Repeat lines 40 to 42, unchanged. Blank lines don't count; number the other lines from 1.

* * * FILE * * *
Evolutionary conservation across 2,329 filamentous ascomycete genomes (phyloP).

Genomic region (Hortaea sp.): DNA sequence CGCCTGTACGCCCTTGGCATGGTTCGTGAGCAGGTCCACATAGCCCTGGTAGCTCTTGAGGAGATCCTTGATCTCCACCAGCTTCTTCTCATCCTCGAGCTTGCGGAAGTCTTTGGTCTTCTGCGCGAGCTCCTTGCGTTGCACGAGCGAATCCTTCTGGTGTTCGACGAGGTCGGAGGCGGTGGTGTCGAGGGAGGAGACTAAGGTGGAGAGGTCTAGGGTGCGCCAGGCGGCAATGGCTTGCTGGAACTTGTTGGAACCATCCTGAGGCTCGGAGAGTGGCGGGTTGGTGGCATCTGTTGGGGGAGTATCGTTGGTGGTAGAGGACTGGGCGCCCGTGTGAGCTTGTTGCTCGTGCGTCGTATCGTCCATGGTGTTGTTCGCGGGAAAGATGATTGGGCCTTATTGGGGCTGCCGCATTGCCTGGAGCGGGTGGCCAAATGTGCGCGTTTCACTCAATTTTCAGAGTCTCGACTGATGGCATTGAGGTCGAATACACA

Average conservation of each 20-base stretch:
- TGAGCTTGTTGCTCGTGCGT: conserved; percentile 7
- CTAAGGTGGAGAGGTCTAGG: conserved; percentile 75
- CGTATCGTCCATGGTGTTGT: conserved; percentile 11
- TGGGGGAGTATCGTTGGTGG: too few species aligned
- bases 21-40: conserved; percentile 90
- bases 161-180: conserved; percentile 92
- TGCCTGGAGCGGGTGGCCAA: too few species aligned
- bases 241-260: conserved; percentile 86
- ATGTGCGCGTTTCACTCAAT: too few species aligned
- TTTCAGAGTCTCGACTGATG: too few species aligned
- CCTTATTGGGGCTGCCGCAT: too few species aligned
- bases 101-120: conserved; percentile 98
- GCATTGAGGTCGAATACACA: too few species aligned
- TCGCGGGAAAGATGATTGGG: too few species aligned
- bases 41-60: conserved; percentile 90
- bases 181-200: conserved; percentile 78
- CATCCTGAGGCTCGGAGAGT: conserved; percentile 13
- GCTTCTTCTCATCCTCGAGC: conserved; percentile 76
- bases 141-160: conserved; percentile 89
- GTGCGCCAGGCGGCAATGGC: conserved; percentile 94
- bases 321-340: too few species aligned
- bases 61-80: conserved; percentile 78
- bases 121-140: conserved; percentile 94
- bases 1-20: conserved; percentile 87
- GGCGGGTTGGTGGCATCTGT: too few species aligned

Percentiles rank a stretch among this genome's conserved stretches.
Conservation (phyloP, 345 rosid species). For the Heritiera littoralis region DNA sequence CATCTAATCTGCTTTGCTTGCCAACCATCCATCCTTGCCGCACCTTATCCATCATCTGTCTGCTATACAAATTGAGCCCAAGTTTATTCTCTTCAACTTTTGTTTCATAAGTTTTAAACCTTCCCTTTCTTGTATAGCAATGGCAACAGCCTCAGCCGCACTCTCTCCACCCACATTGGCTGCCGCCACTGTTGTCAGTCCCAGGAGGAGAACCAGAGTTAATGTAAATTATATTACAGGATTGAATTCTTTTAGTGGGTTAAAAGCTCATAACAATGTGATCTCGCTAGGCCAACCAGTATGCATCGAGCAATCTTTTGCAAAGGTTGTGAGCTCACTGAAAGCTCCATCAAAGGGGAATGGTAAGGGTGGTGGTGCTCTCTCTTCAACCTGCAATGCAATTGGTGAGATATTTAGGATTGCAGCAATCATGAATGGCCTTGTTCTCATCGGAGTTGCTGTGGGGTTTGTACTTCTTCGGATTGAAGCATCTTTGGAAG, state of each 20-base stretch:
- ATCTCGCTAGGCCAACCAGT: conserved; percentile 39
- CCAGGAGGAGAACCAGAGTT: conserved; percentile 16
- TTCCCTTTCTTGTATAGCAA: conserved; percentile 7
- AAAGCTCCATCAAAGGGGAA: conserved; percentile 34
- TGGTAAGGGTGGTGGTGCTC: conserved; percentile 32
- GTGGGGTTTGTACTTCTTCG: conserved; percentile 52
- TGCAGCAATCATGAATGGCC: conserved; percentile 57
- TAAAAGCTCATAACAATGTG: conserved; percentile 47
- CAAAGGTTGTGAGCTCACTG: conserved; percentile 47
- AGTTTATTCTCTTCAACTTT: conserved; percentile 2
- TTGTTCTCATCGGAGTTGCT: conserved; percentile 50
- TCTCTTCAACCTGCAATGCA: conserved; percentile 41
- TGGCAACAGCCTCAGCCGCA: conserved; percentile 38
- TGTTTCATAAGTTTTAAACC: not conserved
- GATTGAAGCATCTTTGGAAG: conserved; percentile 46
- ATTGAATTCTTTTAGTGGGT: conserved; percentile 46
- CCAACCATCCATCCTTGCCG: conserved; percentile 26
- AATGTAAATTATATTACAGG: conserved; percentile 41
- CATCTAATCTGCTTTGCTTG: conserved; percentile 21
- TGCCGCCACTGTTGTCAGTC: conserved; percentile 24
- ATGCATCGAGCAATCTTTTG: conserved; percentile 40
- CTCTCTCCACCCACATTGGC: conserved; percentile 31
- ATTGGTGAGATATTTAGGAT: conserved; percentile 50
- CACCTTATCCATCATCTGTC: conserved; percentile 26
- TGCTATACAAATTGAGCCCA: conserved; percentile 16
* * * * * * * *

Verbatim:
- AGTTTATTCTCTTCAACTTT: conserved; percentile 2
- TTGTTCTCATCGGAGTTGCT: conserved; percentile 50
- TCTCTTCAACCTGCAATGCA: conserved; percentile 41